The streets in downtown Jasper are mostly deserted these days.
It’s an unusual sight, especially during the Victoria Day long weekend, which is typically seen as the kick-off to summer.
“This is going to be a very different long weekend from the normal for us,” said Richard Cooper, president of the Jasper Park Chamber of Commerce, on Friday.
“It’s like living in a ghost town,” resident Alan Butler said. He has lived in Jasper for more than four decades.
“Walking down the street and seeing parking spots on Patricia Street this time of year and nobody around — it’s just so bizarre,” Butler added.
The mayor of Jasper is reminding people, however, that’s exactly what they want.
“Now is still not the time to visit Jasper,” Mayor Richard Ireland said. “The backyard is not quite ready.”
Visitor services are still closed along with some roads and campgrounds.
“That day is coming, it’s not too far away, so just exercise some patience, and when we are able to safely and responsibly welcome people back to the community, we will be so excited to do that.”
Some of Canada’s national parks and historic sites will begin to reopen June 1, but only in places where it’s considered safe to do so. It’s not clear yet exactly which ones will open.
Camping in parks will also not be allowed until at least June 21.
“We’re nearly ready to welcome guests with open metaphorical arms and back to Jasper,” Cooper said.
“We’re using this time to really ramp up the safety pieces that we’ve been putting in place.”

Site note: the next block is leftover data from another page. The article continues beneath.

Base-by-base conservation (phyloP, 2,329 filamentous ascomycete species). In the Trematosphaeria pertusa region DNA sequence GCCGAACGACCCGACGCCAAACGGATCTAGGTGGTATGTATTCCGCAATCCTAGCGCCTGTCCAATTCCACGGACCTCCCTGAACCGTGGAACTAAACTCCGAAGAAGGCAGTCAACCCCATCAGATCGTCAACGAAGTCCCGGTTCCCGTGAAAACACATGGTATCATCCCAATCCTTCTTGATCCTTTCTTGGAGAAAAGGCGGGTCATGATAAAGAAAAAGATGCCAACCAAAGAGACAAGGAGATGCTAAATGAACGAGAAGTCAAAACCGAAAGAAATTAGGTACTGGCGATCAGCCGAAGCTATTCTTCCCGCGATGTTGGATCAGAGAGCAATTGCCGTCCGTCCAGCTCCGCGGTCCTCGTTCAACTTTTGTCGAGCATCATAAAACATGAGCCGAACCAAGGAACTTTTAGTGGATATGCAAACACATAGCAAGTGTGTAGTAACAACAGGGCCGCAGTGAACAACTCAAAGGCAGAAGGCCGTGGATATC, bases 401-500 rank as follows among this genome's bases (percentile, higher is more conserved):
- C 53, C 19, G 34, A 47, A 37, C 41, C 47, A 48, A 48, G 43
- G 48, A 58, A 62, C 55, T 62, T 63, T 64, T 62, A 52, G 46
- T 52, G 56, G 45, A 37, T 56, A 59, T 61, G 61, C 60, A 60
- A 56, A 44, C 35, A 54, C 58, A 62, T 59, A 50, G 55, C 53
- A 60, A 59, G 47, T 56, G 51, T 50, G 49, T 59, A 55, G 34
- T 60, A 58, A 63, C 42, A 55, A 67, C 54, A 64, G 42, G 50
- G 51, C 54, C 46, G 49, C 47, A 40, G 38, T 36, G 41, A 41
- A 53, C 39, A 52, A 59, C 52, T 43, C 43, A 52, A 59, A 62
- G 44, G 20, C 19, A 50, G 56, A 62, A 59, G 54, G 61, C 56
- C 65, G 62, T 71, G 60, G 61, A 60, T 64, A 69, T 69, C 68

Cooper said that’s been the focus since the novel coronavirus pandemic started.
“We’ve been navigating it very carefully and conscientiously,” he explained. “Trying to support businesses through this very, very challenging and unique time for us.”
Like much of Alberta, businesses in the mountain community began to reopen May 14 with restrictions.
“We’re really proud of the way our community has responded to this pandemic,” Ireland said.
Jasper is not only dealing with the closure of the community, but the loss of the local economy.
“It does show what happens when all of our economic fortunes rest on one industry,” Ireland said.
According to the mayor, the situation has highlighted just how integrated everyone is.
“Those very few businesses that may not be tourism related, either directly or indirectly, certainly feel the impact on quality of life here,” he said.
Jasper resident, Ted Henke, has lived in the town for more than 40 years. He thinks it’s going to be a tough summer for many businesses here.
“We’re not going to get the big influx of international tourists,” he explained.
“We were not going to get the Australians. Normally, this is Australia time — May to June — parts of July.”
Cooper said it’s going to be a learning experience.
“As we understand what the demand is for the town and as the activation happens,” he explained.
“There’ll be a ramp up opening of the hotels within Jasper, some will open, and some will will look to drive their openings based on volumes coming through.”
Even after the projected June 1 reopening date, the mayor suspects it will be far from a normal summer.
“We can have at least upwards of 20,000 to 25,000 people here on any given day,” Ireland said.
“Our community, on the other hand, is less than 5,000 people — so we are used to crowded streets on a typical summer — that’s just not a reality for this summer.”
He said the community is using tourism modeling to get a sense of what to expect.
“That is primarily the regional traffic,” he explained.
“Those people have sustained us always and we recognize that they considered Jasper to be their backyard.”View link »